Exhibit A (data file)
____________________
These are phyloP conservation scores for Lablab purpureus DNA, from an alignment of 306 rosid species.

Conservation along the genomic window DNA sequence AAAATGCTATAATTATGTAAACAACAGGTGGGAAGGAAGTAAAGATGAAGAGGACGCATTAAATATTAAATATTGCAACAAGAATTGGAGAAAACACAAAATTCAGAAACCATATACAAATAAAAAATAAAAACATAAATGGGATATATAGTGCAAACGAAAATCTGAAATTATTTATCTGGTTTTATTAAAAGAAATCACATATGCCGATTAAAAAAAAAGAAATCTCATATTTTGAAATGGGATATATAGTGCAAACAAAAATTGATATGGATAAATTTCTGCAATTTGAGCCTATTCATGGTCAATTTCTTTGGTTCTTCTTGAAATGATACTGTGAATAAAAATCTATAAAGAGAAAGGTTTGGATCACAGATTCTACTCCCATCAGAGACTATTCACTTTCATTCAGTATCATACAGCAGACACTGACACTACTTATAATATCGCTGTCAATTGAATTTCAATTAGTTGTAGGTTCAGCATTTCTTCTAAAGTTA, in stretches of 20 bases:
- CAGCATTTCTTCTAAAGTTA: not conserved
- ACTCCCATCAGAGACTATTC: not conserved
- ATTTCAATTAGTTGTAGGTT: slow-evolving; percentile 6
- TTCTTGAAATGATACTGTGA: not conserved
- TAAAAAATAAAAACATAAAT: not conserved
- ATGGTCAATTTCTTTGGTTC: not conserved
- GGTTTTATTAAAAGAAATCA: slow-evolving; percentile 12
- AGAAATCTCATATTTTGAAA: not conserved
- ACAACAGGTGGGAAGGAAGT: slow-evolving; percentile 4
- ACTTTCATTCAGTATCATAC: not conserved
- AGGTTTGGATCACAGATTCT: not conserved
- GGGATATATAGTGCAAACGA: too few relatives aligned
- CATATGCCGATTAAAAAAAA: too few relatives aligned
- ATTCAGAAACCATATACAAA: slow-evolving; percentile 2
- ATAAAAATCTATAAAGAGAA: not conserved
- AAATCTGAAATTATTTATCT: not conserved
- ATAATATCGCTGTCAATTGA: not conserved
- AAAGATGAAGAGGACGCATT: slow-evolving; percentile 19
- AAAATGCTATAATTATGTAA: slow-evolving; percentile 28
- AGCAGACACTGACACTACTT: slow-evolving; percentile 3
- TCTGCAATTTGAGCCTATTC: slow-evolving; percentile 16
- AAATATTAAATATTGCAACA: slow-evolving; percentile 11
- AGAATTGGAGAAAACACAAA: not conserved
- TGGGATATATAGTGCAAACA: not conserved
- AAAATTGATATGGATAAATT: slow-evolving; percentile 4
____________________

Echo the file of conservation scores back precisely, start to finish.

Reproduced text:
These are phyloP conservation scores for Lablab purpureus DNA, from an alignment of 306 rosid species.

Conservation along the genomic window DNA sequence AAAATGCTATAATTATGTAAACAACAGGTGGGAAGGAAGTAAAGATGAAGAGGACGCATTAAATATTAAATATTGCAACAAGAATTGGAGAAAACACAAAATTCAGAAACCATATACAAATAAAAAATAAAAACATAAATGGGATATATAGTGCAAACGAAAATCTGAAATTATTTATCTGGTTTTATTAAAAGAAATCACATATGCCGATTAAAAAAAAAGAAATCTCATATTTTGAAATGGGATATATAGTGCAAACAAAAATTGATATGGATAAATTTCTGCAATTTGAGCCTATTCATGGTCAATTTCTTTGGTTCTTCTTGAAATGATACTGTGAATAAAAATCTATAAAGAGAAAGGTTTGGATCACAGATTCTACTCCCATCAGAGACTATTCACTTTCATTCAGTATCATACAGCAGACACTGACACTACTTATAATATCGCTGTCAATTGAATTTCAATTAGTTGTAGGTTCAGCATTTCTTCTAAAGTTA, in stretches of 20 bases:
- CAGCATTTCTTCTAAAGTTA: not conserved
- ACTCCCATCAGAGACTATTC: not conserved
- ATTTCAATTAGTTGTAGGTT: slow-evolving; percentile 6
- TTCTTGAAATGATACTGTGA: not conserved
- TAAAAAATAAAAACATAAAT: not conserved
- ATGGTCAATTTCTTTGGTTC: not conserved
- GGTTTTATTAAAAGAAATCA: slow-evolving; percentile 12
- AGAAATCTCATATTTTGAAA: not conserved
- ACAACAGGTGGGAAGGAAGT: slow-evolving; percentile 4
- ACTTTCATTCAGTATCATAC: not conserved
- AGGTTTGGATCACAGATTCT: not conserved
- GGGATATATAGTGCAAACGA: too few relatives aligned
- CATATGCCGATTAAAAAAAA: too few relatives aligned
- ATTCAGAAACCATATACAAA: slow-evolving; percentile 2
- ATAAAAATCTATAAAGAGAA: not conserved
- AAATCTGAAATTATTTATCT: not conserved
- ATAATATCGCTGTCAATTGA: not conserved
- AAAGATGAAGAGGACGCATT: slow-evolving; percentile 19
- AAAATGCTATAATTATGTAA: slow-evolving; percentile 28
- AGCAGACACTGACACTACTT: slow-evolving; percentile 3
- TCTGCAATTTGAGCCTATTC: slow-evolving; percentile 16
- AAATATTAAATATTGCAACA: slow-evolving; percentile 11
- AGAATTGGAGAAAACACAAA: not conserved
- TGGGATATATAGTGCAAACA: not conserved
- AAAATTGATATGGATAAATT: slow-evolving; percentile 4